Large pockets of extreme poverty and hunger persist in Asia, where the global downturn makes it more difficult to achieve U.N. goals to reduce the ranks of the poor, the Asian Development Bank said Wednesday.
Supporting smaller businesses, where most Asians are employed, is key to fuelling domestic demand and growth, the Manila-based lender said in a report on key economic indicators.
In 19 Asian economies, including the most populous China and India, more than 10 percent of people live on less than $1.25 a day and more than 10 percent are malnourished. This is despite the region’s success over the last 15 years in cutting the number of poor from one in two to around one in four, the report said.
Nepal is the worst off with 55.1 percent of its population surviving on less than $1.25 a day. In China and India, 15.9 percent and 41.6 percent of the population live below the poverty line, respectively.
Income gap remains wide in many other countries.
More than 30 percent of Tajikistan’s population suffers from hunger, as do 20-30 percent of the people in Armenia, Bangladesh, Cambodia, Mongolia, India, Pakistan, Sri Lanka and East Timor, the ADB said.
Among the so-called U.N. Millennium Development Goals is cutting in half extreme poverty and hunger by 2015 and reducing maternal mortality by three-quarters over the same period.
The report said that Asia faces serious challenges in meeting goals linked to sanitation and maternal deaths, which remain unacceptably high in countries such as Afghanistan, Nepal and Laos.
About 1,800 out of every 100,000 Afghan women die in childbirth while more than a quarter of urban households in 13 countries still lack access to improved sanitation, the bank said.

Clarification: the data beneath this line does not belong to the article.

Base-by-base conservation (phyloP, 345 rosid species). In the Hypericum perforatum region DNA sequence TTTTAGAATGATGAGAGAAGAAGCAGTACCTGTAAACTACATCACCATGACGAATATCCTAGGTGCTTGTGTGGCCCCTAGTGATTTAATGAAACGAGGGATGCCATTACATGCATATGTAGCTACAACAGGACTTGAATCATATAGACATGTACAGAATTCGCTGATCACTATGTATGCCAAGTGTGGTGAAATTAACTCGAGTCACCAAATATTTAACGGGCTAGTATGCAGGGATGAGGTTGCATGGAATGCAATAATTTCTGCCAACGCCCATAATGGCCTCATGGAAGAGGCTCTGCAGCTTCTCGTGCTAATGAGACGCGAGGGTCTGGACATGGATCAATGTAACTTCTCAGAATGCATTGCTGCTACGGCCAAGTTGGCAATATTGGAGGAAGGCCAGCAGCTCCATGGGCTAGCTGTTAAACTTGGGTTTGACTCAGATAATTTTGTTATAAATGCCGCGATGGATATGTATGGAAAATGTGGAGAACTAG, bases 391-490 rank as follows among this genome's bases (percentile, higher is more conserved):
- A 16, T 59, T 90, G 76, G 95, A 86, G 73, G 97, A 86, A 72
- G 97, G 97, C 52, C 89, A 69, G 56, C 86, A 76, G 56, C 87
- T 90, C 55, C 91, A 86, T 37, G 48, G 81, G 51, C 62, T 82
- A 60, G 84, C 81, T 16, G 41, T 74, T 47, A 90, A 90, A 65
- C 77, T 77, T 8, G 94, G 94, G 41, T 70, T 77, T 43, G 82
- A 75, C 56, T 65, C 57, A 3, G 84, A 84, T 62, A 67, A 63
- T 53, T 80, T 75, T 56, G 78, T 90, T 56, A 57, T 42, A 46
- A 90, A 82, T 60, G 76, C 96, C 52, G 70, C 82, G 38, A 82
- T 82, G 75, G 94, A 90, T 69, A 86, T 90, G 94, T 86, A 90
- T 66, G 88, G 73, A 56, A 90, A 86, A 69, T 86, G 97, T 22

The ADB’s chief economist Lee Jong-wha said it was too early to say if current positive economic signs in Asia and other economies mean a global recovery is taking hold.
For Asia to cope with the global downturn, it needs to strengthen domestic demand to sustain growth, said chief ADB economist Lee Jong-wha. Global demand for Asian exports was expected to remain sluggish, but the region could see a V-shaped recovery in 2010, he said.
“It’s unlikely that Asia can export its way out of this slump, as they did after the 1997-98 Asian financial crisis,” Lee told The Associated Press. “This crisis clearly shows that Asia cannot rely only on external demand but must diversify its sources of growth and revive its domestic industries.”
“A return to a fast-growing developing Asia will require some rebalancing of growth toward domestic demand in the region as a whole,” it said.
Governments should focus not only on fiscal stimulus and large enterprises but on supporting small and medium-sized enterprises — where most Asian workers are employed — to build a substantial urban middle class with spending power, he said.
They could do that by strengthening infrastructure, particularly transportation and electricity links, and removing regulations to make it easier to do business.
Lee said the ADB will revise its growth forecast for Asia in September.
In March, the bank predicted a 3 percent growth rate in 2009 for emerging East Asian economies and 6 percent growth in 2010, which is still below the 9.7 percent expansion in 2007.